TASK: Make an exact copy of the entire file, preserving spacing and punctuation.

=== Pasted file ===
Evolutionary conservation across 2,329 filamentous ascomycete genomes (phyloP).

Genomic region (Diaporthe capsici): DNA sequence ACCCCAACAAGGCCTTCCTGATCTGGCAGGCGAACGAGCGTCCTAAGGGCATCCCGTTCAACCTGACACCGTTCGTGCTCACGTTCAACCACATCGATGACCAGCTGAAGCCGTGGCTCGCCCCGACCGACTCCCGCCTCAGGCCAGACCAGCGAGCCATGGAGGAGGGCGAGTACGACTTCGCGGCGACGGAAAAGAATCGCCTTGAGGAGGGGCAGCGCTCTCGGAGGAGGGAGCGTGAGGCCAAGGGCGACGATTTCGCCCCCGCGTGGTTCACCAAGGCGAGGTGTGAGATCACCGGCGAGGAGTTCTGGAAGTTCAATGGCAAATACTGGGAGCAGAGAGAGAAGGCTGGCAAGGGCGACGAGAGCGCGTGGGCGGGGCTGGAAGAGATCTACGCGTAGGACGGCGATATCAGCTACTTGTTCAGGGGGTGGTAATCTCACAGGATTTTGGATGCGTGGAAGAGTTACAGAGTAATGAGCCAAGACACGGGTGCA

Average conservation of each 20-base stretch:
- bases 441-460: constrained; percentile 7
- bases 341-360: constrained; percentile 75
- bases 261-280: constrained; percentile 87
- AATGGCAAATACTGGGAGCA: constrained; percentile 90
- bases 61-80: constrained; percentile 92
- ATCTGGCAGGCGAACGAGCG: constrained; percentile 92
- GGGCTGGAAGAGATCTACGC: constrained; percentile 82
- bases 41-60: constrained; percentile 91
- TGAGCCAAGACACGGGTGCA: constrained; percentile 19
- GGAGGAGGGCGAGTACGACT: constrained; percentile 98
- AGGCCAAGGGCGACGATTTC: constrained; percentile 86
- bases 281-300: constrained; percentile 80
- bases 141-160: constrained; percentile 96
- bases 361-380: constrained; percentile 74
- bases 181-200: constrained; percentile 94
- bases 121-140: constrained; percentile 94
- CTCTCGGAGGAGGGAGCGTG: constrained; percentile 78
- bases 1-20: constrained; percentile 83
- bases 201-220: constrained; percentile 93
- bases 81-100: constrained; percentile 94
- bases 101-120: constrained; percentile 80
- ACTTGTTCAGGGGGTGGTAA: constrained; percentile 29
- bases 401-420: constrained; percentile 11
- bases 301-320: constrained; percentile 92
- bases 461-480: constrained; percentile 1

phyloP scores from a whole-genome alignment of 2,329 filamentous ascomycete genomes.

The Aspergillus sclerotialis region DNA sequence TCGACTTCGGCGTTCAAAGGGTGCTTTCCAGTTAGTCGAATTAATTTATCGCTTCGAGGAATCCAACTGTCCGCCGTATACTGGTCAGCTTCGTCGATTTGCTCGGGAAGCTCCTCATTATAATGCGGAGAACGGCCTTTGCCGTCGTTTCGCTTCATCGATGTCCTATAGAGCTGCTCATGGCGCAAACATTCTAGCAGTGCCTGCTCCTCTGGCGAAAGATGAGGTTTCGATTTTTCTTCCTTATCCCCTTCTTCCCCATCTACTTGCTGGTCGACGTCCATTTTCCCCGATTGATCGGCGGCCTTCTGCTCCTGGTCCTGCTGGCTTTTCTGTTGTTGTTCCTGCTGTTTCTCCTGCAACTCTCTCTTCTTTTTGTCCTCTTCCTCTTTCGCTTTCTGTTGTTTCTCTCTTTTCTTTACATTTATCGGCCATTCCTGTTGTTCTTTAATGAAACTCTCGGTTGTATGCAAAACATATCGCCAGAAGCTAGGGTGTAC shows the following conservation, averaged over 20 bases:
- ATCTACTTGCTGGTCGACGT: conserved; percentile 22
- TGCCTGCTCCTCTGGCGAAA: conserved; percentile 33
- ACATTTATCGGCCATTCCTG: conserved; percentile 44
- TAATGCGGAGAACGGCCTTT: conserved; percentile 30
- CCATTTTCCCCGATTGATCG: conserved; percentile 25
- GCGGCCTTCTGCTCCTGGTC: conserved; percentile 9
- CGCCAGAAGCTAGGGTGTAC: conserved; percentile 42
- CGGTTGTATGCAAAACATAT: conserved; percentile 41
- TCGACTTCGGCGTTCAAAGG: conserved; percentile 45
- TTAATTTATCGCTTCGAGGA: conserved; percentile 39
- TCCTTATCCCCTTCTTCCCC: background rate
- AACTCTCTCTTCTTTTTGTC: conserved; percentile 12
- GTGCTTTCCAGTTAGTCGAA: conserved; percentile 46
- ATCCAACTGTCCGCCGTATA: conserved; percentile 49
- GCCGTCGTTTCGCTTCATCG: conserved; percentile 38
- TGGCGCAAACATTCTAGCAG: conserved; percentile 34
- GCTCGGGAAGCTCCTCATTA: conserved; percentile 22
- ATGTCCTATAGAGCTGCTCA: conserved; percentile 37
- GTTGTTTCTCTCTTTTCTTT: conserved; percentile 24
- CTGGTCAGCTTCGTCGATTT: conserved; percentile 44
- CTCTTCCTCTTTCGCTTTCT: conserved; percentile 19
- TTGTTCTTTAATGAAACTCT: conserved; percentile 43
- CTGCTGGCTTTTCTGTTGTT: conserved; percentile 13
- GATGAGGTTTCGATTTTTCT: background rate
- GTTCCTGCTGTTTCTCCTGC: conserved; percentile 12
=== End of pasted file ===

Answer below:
Evolutionary conservation across 2,329 filamentous ascomycete genomes (phyloP).

Genomic region (Diaporthe capsici): DNA sequence ACCCCAACAAGGCCTTCCTGATCTGGCAGGCGAACGAGCGTCCTAAGGGCATCCCGTTCAACCTGACACCGTTCGTGCTCACGTTCAACCACATCGATGACCAGCTGAAGCCGTGGCTCGCCCCGACCGACTCCCGCCTCAGGCCAGACCAGCGAGCCATGGAGGAGGGCGAGTACGACTTCGCGGCGACGGAAAAGAATCGCCTTGAGGAGGGGCAGCGCTCTCGGAGGAGGGAGCGTGAGGCCAAGGGCGACGATTTCGCCCCCGCGTGGTTCACCAAGGCGAGGTGTGAGATCACCGGCGAGGAGTTCTGGAAGTTCAATGGCAAATACTGGGAGCAGAGAGAGAAGGCTGGCAAGGGCGACGAGAGCGCGTGGGCGGGGCTGGAAGAGATCTACGCGTAGGACGGCGATATCAGCTACTTGTTCAGGGGGTGGTAATCTCACAGGATTTTGGATGCGTGGAAGAGTTACAGAGTAATGAGCCAAGACACGGGTGCA

Average conservation of each 20-base stretch:
- bases 441-460: constrained; percentile 7
- bases 341-360: constrained; percentile 75
- bases 261-280: constrained; percentile 87
- AATGGCAAATACTGGGAGCA: constrained; percentile 90
- bases 61-80: constrained; percentile 92
- ATCTGGCAGGCGAACGAGCG: constrained; percentile 92
- GGGCTGGAAGAGATCTACGC: constrained; percentile 82
- bases 41-60: constrained; percentile 91
- TGAGCCAAGACACGGGTGCA: constrained; percentile 19
- GGAGGAGGGCGAGTACGACT: constrained; percentile 98
- AGGCCAAGGGCGACGATTTC: constrained; percentile 86
- bases 281-300: constrained; percentile 80
- bases 141-160: constrained; percentile 96
- bases 361-380: constrained; percentile 74
- bases 181-200: constrained; percentile 94
- bases 121-140: constrained; percentile 94
- CTCTCGGAGGAGGGAGCGTG: constrained; percentile 78
- bases 1-20: constrained; percentile 83
- bases 201-220: constrained; percentile 93
- bases 81-100: constrained; percentile 94
- bases 101-120: constrained; percentile 80
- ACTTGTTCAGGGGGTGGTAA: constrained; percentile 29
- bases 401-420: constrained; percentile 11
- bases 301-320: constrained; percentile 92
- bases 461-480: constrained; percentile 1

phyloP scores from a whole-genome alignment of 2,329 filamentous ascomycete genomes.

The Aspergillus sclerotialis region DNA sequence TCGACTTCGGCGTTCAAAGGGTGCTTTCCAGTTAGTCGAATTAATTTATCGCTTCGAGGAATCCAACTGTCCGCCGTATACTGGTCAGCTTCGTCGATTTGCTCGGGAAGCTCCTCATTATAATGCGGAGAACGGCCTTTGCCGTCGTTTCGCTTCATCGATGTCCTATAGAGCTGCTCATGGCGCAAACATTCTAGCAGTGCCTGCTCCTCTGGCGAAAGATGAGGTTTCGATTTTTCTTCCTTATCCCCTTCTTCCCCATCTACTTGCTGGTCGACGTCCATTTTCCCCGATTGATCGGCGGCCTTCTGCTCCTGGTCCTGCTGGCTTTTCTGTTGTTGTTCCTGCTGTTTCTCCTGCAACTCTCTCTTCTTTTTGTCCTCTTCCTCTTTCGCTTTCTGTTGTTTCTCTCTTTTCTTTACATTTATCGGCCATTCCTGTTGTTCTTTAATGAAACTCTCGGTTGTATGCAAAACATATCGCCAGAAGCTAGGGTGTAC shows the following conservation, averaged over 20 bases:
- ATCTACTTGCTGGTCGACGT: conserved; percentile 22
- TGCCTGCTCCTCTGGCGAAA: conserved; percentile 33
- ACATTTATCGGCCATTCCTG: conserved; percentile 44
- TAATGCGGAGAACGGCCTTT: conserved; percentile 30
- CCATTTTCCCCGATTGATCG: conserved; percentile 25
- GCGGCCTTCTGCTCCTGGTC: conserved; percentile 9
- CGCCAGAAGCTAGGGTGTAC: conserved; percentile 42
- CGGTTGTATGCAAAACATAT: conserved; percentile 41
- TCGACTTCGGCGTTCAAAGG: conserved; percentile 45
- TTAATTTATCGCTTCGAGGA: conserved; percentile 39
- TCCTTATCCCCTTCTTCCCC: background rate
- AACTCTCTCTTCTTTTTGTC: conserved; percentile 12
- GTGCTTTCCAGTTAGTCGAA: conserved; percentile 46
- ATCCAACTGTCCGCCGTATA: conserved; percentile 49
- GCCGTCGTTTCGCTTCATCG: conserved; percentile 38
- TGGCGCAAACATTCTAGCAG: conserved; percentile 34
- GCTCGGGAAGCTCCTCATTA: conserved; percentile 22
- ATGTCCTATAGAGCTGCTCA: conserved; percentile 37
- GTTGTTTCTCTCTTTTCTTT: conserved; percentile 24
- CTGGTCAGCTTCGTCGATTT: conserved; percentile 44
- CTCTTCCTCTTTCGCTTTCT: conserved; percentile 19
- TTGTTCTTTAATGAAACTCT: conserved; percentile 43
- CTGCTGGCTTTTCTGTTGTT: conserved; percentile 13
- GATGAGGTTTCGATTTTTCT: background rate
- GTTCCTGCTGTTTCTCCTGC: conserved; percentile 12